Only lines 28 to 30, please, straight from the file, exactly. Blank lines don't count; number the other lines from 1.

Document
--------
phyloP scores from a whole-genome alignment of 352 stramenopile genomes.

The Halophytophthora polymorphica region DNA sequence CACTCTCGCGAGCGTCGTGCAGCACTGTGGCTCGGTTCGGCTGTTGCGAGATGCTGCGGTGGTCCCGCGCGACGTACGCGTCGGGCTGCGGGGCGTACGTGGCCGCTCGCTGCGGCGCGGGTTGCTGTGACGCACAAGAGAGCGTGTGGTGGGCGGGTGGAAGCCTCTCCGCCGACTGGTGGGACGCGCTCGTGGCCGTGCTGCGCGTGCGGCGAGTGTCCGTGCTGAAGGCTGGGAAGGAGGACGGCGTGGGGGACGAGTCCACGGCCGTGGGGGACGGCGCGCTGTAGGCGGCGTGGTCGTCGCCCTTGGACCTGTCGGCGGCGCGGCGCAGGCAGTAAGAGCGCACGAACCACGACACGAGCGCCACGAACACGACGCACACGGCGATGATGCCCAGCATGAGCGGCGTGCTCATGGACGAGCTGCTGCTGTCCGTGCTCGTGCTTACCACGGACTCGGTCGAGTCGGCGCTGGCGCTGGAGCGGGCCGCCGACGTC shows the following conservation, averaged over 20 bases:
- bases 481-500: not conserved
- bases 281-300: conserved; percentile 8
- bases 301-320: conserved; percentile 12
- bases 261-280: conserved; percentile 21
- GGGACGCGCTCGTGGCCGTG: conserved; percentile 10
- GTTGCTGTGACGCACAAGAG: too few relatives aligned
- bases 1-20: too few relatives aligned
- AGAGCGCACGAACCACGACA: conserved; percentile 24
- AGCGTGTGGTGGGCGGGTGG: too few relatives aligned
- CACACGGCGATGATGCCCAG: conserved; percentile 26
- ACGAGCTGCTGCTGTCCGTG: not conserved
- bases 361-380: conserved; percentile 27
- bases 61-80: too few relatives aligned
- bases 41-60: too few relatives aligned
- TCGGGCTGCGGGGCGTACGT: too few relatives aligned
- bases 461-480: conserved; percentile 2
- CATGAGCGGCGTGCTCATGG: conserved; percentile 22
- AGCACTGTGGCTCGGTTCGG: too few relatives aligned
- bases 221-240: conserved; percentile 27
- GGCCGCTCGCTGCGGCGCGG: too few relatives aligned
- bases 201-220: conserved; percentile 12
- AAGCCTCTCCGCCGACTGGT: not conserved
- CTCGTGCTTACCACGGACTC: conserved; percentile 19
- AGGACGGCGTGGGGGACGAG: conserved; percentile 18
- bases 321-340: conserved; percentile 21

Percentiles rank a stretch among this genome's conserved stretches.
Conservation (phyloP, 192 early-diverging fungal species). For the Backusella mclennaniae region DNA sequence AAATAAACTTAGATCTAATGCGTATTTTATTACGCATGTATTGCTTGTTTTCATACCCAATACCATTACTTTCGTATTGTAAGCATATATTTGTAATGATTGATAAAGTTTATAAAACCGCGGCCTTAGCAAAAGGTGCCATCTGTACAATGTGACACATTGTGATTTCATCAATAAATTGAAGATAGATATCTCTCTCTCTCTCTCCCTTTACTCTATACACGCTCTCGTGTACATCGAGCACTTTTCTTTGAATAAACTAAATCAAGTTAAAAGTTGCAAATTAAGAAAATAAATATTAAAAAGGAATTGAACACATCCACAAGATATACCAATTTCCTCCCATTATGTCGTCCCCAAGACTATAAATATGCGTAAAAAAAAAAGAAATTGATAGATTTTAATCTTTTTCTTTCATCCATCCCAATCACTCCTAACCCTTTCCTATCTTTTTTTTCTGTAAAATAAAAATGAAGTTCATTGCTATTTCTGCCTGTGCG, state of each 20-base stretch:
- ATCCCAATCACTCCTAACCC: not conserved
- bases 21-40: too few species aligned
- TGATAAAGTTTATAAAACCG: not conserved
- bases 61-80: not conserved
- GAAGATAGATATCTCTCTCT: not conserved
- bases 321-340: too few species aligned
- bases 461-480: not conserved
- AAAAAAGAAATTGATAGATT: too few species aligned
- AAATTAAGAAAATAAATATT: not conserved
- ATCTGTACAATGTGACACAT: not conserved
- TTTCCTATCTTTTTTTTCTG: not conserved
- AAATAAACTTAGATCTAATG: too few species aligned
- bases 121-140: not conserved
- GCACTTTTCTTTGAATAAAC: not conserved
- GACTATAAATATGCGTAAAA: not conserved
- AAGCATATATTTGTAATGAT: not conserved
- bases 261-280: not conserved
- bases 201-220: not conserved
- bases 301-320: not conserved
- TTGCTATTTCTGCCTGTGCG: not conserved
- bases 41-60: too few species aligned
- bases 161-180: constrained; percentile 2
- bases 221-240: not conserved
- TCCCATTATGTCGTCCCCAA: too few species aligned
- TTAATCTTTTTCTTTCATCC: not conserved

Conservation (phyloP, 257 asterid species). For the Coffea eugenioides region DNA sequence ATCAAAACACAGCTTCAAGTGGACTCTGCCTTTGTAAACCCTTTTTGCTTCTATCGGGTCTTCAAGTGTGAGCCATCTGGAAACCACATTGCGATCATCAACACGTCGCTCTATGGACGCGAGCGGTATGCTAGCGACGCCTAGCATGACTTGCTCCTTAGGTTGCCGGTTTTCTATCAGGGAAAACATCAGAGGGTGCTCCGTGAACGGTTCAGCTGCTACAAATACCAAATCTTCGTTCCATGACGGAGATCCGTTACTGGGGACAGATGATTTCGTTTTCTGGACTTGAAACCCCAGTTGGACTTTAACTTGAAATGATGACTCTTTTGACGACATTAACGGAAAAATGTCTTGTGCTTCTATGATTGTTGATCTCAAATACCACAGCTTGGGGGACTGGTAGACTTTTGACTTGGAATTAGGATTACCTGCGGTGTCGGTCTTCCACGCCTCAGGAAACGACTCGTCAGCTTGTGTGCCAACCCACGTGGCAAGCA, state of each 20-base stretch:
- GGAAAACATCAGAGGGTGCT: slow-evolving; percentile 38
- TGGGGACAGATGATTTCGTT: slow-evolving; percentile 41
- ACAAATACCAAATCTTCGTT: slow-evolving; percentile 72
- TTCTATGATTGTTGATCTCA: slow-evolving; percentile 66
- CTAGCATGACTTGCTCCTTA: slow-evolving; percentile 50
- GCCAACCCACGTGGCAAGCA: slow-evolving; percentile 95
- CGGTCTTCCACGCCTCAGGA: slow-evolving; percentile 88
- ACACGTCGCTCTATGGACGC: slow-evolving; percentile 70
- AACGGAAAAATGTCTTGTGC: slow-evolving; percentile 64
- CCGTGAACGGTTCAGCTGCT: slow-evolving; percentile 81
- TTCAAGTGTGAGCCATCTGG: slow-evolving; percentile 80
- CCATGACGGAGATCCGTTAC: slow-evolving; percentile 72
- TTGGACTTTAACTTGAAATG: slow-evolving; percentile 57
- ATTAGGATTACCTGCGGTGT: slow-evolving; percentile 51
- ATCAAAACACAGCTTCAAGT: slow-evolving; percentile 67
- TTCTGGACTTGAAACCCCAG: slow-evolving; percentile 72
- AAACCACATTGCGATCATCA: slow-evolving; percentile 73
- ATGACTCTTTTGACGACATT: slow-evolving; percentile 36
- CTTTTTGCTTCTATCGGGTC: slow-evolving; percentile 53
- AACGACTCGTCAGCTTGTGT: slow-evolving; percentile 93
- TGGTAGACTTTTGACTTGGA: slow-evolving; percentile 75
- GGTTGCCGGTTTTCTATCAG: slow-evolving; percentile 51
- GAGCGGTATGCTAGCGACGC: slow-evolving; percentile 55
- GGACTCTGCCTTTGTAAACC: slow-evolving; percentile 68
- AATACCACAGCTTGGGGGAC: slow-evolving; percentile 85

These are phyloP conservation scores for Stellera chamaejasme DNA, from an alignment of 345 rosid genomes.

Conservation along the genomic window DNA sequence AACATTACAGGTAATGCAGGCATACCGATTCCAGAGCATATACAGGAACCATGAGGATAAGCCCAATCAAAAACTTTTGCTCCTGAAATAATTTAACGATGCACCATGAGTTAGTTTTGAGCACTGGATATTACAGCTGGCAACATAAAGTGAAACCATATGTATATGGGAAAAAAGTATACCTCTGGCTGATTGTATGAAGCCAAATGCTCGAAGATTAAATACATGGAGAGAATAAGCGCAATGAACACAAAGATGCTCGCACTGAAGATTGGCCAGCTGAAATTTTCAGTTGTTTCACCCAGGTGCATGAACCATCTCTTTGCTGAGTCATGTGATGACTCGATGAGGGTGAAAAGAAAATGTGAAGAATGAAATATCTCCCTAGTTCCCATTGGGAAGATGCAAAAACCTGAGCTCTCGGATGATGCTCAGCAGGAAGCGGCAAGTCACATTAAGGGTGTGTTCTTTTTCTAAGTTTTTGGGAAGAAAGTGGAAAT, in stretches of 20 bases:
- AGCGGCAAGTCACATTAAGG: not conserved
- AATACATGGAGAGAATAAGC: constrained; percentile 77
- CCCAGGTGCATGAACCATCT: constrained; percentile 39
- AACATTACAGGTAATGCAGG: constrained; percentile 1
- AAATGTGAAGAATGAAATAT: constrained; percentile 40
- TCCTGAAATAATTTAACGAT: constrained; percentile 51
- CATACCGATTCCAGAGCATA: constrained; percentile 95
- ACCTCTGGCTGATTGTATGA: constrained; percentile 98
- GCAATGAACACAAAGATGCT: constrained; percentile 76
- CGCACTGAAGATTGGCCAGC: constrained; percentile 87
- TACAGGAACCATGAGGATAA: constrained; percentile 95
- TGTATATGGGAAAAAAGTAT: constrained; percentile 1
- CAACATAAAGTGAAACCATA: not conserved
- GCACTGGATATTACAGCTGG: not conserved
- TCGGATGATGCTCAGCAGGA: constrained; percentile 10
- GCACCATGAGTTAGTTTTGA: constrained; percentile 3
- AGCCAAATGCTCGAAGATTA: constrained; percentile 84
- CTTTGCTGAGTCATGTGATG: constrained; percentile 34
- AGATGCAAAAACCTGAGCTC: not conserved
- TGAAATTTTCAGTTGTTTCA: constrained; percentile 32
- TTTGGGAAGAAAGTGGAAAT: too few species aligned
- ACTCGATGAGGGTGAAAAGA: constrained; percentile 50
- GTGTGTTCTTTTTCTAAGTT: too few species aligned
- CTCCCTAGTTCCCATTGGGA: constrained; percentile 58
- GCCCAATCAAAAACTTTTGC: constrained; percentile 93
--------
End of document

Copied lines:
Percentiles rank a stretch among this genome's conserved stretches.
Conservation (phyloP, 192 early-diverging fungal species). For the Backusella mclennaniae region DNA sequence AAATAAACTTAGATCTAATGCGTATTTTATTACGCATGTATTGCTTGTTTTCATACCCAATACCATTACTTTCGTATTGTAAGCATATATTTGTAATGATTGATAAAGTTTATAAAACCGCGGCCTTAGCAAAAGGTGCCATCTGTACAATGTGACACATTGTGATTTCATCAATAAATTGAAGATAGATATCTCTCTCTCTCTCTCCCTTTACTCTATACACGCTCTCGTGTACATCGAGCACTTTTCTTTGAATAAACTAAATCAAGTTAAAAGTTGCAAATTAAGAAAATAAATATTAAAAAGGAATTGAACACATCCACAAGATATACCAATTTCCTCCCATTATGTCGTCCCCAAGACTATAAATATGCGTAAAAAAAAAAGAAATTGATAGATTTTAATCTTTTTCTTTCATCCATCCCAATCACTCCTAACCCTTTCCTATCTTTTTTTTCTGTAAAATAAAAATGAAGTTCATTGCTATTTCTGCCTGTGCG, state of each 20-base stretch:
- ATCCCAATCACTCCTAACCC: not conserved